Baxalta-Shire Spread Expected to Face Pressure

Baxter’s disposition of shares in Baxalta will likely widen the spread between the spinoff’s trading price and Shire’s offer, said four industry sources. A hedge fund source called the spread a buying opportunity.

“The spread will widen in this case because there’s a large seller, Baxter,” said the hedge fund investor. “It’s expected. Sometimes when spreads widen, it’s because investors worry that the deal won’t close. But Baxter has 132 million shares of Baxalta, and said it will dispose of them before the Shire acquisition closes. It’s a chance to buy Baxalta cheaper, not a negative indication about the Shire deal.”

Baxter, a maker of medical instruments in Deerfield, Illinois, spun off its biotech business Baxalta on July 1, 2015. Within days, Baxalta rebuffed a private offer from Shire, and the Ireland-based pharmaceutical company took its offer public a month later.

Two weeks ago, Shire announced that Baxalta agreed to a takeout at $45.57 per share.  Baxalta closed on Friday at $41.80, 7.6% lower than the value of Shire’s offer.

Baxalta’s spread is already wide, said an analyst. The spread is “appealing” to some investors, depending on their comfort with the Shire offer. But other investors are concerned that the deal will stumble over an uncertain tax situation stemming from Internal Revenue Service regulations regarding spinoffs. Since the IRS does not usually make decisions on a deal in play, uncertainty about whether the deal will incur taxes could last two to three years, speculated the analyst.

Baxter has received assurances from its advisors that the Shire-Baxalta transaction will not incur taxes, and noted that Baxter and Shire have obtained indemnities, said a Baxter spokesperson.

But in an amended S-1 filing on January 15, Baxalta acknowledged that the tax issue remains inconclusive. “If the spin-off ultimately is determined to be taxable, the spin-off could be treated as a taxable dividend to Baxter’s shareholders for U.S. federal income tax purposes, and Baxter’s shareholders could incur significant U.S. federal income tax liabilities… Baxalta is required to indemnify Baxter against any tax liabilities resulting from Baxalta’s action or inaction that causes the separation, the distribution, the debt-for-equity exchange, the tax-free dispositions or certain related transactions to be taxable. Baxalta is required to indemnify Baxter against any tax liabilities as a result of the acquisition of Baxalta’s stock or assets.”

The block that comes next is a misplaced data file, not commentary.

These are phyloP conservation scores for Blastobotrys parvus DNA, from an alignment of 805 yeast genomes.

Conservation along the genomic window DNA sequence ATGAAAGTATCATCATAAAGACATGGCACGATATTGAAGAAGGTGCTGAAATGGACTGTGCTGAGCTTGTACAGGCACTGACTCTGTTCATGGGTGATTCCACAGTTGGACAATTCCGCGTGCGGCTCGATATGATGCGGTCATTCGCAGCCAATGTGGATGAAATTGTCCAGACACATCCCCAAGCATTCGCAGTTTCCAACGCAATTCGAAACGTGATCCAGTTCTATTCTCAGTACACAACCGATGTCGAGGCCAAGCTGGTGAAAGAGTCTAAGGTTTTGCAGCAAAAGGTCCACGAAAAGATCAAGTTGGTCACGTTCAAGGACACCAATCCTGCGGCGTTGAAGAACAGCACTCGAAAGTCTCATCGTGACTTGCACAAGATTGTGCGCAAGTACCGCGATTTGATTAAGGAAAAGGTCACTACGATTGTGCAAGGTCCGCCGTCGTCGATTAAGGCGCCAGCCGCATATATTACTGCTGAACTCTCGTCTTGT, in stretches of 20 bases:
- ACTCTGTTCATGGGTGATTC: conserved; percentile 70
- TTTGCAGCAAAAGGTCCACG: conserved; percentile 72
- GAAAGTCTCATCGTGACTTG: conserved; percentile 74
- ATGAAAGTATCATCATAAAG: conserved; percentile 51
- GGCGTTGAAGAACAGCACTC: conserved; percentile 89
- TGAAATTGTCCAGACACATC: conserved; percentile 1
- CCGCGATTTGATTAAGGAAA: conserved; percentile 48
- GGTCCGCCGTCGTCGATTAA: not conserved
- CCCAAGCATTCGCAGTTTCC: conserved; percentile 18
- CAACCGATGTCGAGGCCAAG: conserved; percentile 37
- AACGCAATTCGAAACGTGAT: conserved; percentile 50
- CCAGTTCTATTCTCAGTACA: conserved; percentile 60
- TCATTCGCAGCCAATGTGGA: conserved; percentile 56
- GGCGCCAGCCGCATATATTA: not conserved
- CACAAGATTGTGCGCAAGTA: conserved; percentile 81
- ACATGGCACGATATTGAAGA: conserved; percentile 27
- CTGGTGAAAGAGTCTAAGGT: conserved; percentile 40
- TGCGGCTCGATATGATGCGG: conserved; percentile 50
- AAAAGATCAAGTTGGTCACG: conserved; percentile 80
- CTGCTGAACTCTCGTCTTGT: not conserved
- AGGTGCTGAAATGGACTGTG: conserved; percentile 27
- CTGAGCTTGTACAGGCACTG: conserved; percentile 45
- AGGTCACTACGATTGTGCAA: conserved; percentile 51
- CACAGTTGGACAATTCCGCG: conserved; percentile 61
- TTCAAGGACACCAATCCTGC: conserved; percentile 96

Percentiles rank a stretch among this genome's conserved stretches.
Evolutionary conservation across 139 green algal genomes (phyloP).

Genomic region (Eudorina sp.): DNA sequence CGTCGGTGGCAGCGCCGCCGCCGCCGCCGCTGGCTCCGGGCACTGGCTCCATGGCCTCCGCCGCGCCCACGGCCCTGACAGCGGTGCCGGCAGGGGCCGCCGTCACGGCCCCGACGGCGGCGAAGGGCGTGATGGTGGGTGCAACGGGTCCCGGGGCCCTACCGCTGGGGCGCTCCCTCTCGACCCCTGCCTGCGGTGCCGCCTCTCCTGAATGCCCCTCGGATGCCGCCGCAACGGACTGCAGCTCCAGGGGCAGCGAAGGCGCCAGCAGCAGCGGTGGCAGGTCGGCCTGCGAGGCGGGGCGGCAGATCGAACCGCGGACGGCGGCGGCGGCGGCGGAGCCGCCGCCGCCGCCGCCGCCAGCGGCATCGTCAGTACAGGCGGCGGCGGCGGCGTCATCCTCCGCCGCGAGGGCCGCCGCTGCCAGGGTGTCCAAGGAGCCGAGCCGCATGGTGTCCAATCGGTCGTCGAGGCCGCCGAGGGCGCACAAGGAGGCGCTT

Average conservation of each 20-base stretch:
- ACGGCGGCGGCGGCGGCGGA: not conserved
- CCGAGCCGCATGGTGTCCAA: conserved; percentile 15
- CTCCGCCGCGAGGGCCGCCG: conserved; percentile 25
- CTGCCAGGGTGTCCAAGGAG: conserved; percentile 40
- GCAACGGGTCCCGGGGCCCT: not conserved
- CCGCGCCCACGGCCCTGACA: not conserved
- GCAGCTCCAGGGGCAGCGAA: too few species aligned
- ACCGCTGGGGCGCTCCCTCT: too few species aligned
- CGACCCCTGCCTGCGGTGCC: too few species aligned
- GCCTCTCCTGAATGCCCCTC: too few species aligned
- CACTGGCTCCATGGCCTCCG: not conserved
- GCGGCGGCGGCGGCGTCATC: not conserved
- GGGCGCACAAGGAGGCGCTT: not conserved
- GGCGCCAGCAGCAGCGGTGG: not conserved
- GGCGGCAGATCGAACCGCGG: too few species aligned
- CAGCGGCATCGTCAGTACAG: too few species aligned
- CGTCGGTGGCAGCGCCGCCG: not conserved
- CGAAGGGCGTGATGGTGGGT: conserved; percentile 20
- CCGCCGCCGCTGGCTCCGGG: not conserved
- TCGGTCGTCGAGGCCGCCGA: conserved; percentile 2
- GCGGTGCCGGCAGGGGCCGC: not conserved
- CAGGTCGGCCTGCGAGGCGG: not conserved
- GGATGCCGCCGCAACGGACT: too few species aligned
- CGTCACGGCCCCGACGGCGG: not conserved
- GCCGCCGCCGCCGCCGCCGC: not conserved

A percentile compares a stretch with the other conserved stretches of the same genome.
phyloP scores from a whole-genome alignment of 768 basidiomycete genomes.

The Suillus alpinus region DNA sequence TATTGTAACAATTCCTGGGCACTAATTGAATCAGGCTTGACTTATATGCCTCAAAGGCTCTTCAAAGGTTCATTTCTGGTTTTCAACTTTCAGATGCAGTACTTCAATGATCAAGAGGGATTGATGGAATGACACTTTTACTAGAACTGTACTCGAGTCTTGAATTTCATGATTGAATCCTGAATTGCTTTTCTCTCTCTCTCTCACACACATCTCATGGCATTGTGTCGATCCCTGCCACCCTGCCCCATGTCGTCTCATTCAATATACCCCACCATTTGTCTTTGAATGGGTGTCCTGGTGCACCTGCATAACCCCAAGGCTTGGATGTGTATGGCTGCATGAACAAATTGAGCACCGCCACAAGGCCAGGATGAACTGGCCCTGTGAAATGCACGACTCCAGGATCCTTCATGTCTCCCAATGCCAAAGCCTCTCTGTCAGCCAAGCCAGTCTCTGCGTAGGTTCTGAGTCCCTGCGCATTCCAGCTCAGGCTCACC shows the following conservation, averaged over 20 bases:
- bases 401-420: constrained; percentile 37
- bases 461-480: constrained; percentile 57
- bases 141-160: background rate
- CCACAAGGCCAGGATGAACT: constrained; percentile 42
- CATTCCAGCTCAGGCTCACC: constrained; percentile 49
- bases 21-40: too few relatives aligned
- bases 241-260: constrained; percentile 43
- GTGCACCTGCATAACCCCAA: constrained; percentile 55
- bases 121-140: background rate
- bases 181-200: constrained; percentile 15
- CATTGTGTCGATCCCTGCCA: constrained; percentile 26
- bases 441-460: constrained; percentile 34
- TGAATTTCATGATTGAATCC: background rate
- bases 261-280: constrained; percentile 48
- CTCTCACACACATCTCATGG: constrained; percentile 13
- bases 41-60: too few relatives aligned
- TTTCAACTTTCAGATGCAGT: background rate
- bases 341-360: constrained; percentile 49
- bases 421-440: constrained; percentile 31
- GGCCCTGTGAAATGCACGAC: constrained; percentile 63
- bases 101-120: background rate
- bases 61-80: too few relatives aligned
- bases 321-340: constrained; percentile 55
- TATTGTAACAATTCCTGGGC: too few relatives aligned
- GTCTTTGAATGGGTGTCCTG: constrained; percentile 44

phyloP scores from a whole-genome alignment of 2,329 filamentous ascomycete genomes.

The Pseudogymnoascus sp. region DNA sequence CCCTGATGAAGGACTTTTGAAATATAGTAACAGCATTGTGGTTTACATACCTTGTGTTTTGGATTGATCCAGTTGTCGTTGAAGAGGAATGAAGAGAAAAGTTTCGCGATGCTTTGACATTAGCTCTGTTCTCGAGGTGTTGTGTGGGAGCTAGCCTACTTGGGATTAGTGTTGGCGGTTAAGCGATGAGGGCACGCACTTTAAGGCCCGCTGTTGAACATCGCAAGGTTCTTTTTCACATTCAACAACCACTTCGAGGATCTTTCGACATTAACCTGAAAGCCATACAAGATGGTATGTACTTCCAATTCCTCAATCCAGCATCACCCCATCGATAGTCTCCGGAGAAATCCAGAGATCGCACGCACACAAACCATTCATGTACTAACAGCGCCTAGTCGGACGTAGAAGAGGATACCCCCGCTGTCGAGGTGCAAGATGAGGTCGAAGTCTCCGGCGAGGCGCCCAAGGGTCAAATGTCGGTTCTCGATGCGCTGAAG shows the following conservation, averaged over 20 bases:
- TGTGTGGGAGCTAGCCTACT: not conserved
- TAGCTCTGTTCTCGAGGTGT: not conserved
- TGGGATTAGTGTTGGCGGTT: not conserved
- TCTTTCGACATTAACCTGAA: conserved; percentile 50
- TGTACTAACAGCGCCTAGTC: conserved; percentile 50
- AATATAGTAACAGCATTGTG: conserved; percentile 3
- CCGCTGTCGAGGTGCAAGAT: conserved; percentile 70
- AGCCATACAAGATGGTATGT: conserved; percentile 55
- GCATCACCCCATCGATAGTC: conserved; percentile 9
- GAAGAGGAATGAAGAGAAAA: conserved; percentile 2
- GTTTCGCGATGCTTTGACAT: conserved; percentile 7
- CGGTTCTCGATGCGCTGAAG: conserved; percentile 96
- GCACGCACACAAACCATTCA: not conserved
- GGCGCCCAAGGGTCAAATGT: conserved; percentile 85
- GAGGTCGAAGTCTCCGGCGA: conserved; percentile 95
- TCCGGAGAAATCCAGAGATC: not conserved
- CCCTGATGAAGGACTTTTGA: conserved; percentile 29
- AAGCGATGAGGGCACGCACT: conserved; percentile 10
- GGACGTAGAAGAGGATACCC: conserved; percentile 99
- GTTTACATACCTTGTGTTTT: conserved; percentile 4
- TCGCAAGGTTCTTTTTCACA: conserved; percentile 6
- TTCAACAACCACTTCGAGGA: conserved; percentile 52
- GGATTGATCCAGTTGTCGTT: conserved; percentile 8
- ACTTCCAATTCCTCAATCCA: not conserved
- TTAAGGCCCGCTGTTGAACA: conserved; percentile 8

Uncertainty about taxes aside, Baxter owns 20% of Baxalta shares and would incur taxes if it sold them for cash, said the analyst. It needs to use “mechanisms” that some investors may find more or less “comfortable.”  These “mechanisms” make it possible if not likely that Baxter will increase the Baxalta spread prior to the closure of its deal with Shire, the four sources said. Baxter has publicly expressed that it will use any of three options for disposing of Baxalta shares: debt-for-equity exchanges, equity-for-equity exchanges, and pension fund contributions.

Though Baxter cannot sell shares directly to the market, its financial counterparties and those who purchase Baxalta from its counterparties can and probably will, three of the sources said. According to a broker, the greatest risk of an effect on Baxalta’s spread is in the case of a debt-for-equity exchange, wherein Baxter must use an investment bank to transact the deal.

Baxalta stated in its amended S-1 filing that JPMorgan would underwrite a $1.45 billion debt-for-equity exchange for Baxter with lender Chase Lincoln. JPMorgan is likely going to approach hedge funds to buy Baxalta shares, said the hedge fund investor, who added that he would be eager to buy those shares to take advantage of buying the spread at a discount.

The hedge fund investor said Baxalta’s spread could widen using any of Baxter’s methods to dispose of its spinoff’s stock, even in a pension fund contribution. “There’s no guarantee a pension fund won’t sell its shares back to the market.” He expects Baxalta will use all methods in a number of tranches.

“We have to consider price, tax rate, and the actual cost of executing the trades,” said the Baxter spokesperson. “When we look at each of the three mechanisms, the marginal cost of execution as we increase the size of those transactions increases, to the point where if we were to go exclusively with one vehicle, the costs would start to increase.” Therefore the disposition would be “dynamic and dependent upon market conditions.”

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Sarah Cohen

Sarah Cohen

Sarah Cohen joined CTFN in August of 2015. Sarah is a New Jersey-based telecom and technology M&A reporter whose work has appeared in Forbes, TheStreet, FT.com, and many other publications including Mergermarket, where she worked for 10 years. Sarah has covered Yahoo, the data center space, new and incumbent telecoms, FCC matters, and CFIUS for CTFN. She has an MA in communications from Bowling Green State University and BA in English from the University of New Hampshire.

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